Antibacterial testing??

If I created a cosmetic hand soap containing mostly:

Water

Potassium Hydroxide

Coconut Oil

Lauric Acid

Oilve oil

I have been reading that Lauric Acid is a great antibacterial agent. How would I go about finding out/getting certified to market this soap as antibacterial, if indeed it is? Would I just send it to a testing lab and then can test and provide a certificate if approved? Or someone may be able to chime in here and tell me right off the bat if I am wasting my time. If anyone has any labs they have used before I would love to maybe get some contacts. Thanks in advance for any help!


-Bryce

Comments

  • Natural soap (as your formula) is pH=10 which is quite antibacterial enough. The only reason you find "antibacterial" soap in stores, is because commercial soap is merely solid surfactants with no inherent antibacterial properties.
    Cosmetic Brand Creation. Concept to name to IMPI search to logo and brand registration. In-house graphic design inc. Pantone specs. Cosmetic label and box design & graphics.
  • BobzchemistBobzchemist Member, PCF student
    If you are in the US, to have an "antibacterial" claim, which makes your product an OTC pharmaceutical, you need to use Monograph ingredients or be prepared to file a NDA. The soap would have to be made in a FDA-registered, cGMP-compliant facility, as well.

    Also, how would you keep the Lauric Acid from being saponified?
    Robert Zonis, Sr. Formulation Chemist, Beaumont Products "All opinions and comments expressed are my own, have no relation to Beaumont Products, are fully copyrighted, and may not be used without written permission."
  • Interesting. Thanks for the information! I know in order to make the "claim" on my bottle there would be a lot more testing/compliances I would need to comply with. I just was more so curious for my own good, how good my "home made" soap was at disinfecting my hands.

    And Bobzchemist, I actually did saponify the Lauric Acid with the hydroxide. And it actually makes a very nice soap when combined with the other ingredients. Thanks for the help as always!



  • DavidWDavidW Member, PCF student
    Just because your product itself may not need added preservatives you can't make an antibacterial claim.
  • BobzchemistBobzchemist Member, PCF student
    @gripclean, once you saponify it, it's not Lauric Acid any more - and all the antibacterial activity goes away...

    Robert Zonis, Sr. Formulation Chemist, Beaumont Products "All opinions and comments expressed are my own, have no relation to Beaumont Products, are fully copyrighted, and may not be used without written permission."
  • MarkBroussardMarkBroussard Member, Professional Chemist
    @gripclean:

    Why don't you use Monolaurin instead of Lauric Acid ... it has very good antibacterial activity and is a multifunctional ... an emollient, an emulsifier and an antibacterial.  You can purchase it from Sabinsa.  You might also consider throwing in a bit of ethylhexylglycerin.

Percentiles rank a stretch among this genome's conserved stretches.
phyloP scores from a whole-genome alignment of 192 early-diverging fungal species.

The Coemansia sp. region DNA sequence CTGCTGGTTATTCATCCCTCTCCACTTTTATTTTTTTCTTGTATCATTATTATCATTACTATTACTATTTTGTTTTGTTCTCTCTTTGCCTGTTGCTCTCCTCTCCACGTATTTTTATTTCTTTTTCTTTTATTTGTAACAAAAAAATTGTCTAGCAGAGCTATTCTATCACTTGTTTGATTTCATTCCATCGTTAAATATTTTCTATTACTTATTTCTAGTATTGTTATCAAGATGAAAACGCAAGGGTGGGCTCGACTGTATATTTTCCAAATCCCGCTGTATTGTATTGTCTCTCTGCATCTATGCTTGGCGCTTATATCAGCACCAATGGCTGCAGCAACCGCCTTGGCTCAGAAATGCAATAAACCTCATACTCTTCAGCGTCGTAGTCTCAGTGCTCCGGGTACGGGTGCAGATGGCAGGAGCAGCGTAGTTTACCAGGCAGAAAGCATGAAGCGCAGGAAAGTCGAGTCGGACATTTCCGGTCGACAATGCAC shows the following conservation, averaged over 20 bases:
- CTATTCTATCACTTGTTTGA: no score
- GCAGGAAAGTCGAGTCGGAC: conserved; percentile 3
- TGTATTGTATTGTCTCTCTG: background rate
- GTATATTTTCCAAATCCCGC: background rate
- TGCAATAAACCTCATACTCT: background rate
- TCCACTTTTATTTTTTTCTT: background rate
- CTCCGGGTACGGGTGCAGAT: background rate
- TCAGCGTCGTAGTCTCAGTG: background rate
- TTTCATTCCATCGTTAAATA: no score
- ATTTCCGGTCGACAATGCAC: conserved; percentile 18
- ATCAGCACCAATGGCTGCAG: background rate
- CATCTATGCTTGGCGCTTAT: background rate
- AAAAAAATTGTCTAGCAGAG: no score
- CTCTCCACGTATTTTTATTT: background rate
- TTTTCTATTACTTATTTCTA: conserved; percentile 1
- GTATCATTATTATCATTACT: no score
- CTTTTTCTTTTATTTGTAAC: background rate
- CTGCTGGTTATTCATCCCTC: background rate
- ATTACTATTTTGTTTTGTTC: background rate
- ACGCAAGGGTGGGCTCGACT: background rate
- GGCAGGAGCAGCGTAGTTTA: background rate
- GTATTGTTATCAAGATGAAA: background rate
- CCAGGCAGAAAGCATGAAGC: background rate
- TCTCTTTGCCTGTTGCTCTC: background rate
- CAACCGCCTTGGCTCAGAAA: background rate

Chemist/Microbiologist formulating in the Organic & Naturals arena under ECOCert/Natural Products Assn/Whole Foods/National Organic Program guidelines focused skincare & haircare products. 

    See website for details www.desertinbloomcosmeticslab.com
  • Hi Everybody - nice discussion.  Antimicrobial is my game, so allow me to opine :)

    There is a whole spectrum of activity that falls under the term "antimicrobial," from preservatives that exert growth-inhibiting effects slowly over time to potent disinfectants that literally break cells apart within just a few minutes.

    In the context of hands, contact times are on the order of seconds so a very potent, but very skin-safe antimicrobial would be needed to realize any appreciable biocidal effect. 

    There are only two actives that fit that bill:  ethanol at >60% and quaternary ammoniums.  Both are problematic to formulate into soaps. 

    Note that FDA now requires clinical studies showing effectiveness for consumer antibacterial soaps, which effectively killed the whole category.

    Natural ingredients and the ingredients discussed above are just not powerful enough to make much of a dent in that short period of contact time. 

    Thus, in my view, those interested in hand hygiene should focus on building soaps with excellent detergent/cleaning properties that promote frequent use by being easy on skin, having great texture, and smelling great; essentially shift the goal to handwash frequency and germ removal rather than germ killing.

    Microbial removal from handwashing can be studied pretty easily on volunteers, so it can be a substantiable (is that a word?) claim.

    Just my thoughts :)
    For testing help visit us at Cosmetic Test Labs
  • Awesome information. Thank you everyone. I think my question has been answered! I am not so much in need of trying to create a formula that is antibacterial, is I feel it will set me back to square one. But I was curious as to if my formula had any antibacterial properties. I am indeed to cosmetic chemist, but appreciate all of your guys advice. I think I will just have to stick to creating a quality hand soap, and stay away from making any "claims" on my label. Sounds like a big headache to me...
Sign In or Register to comment.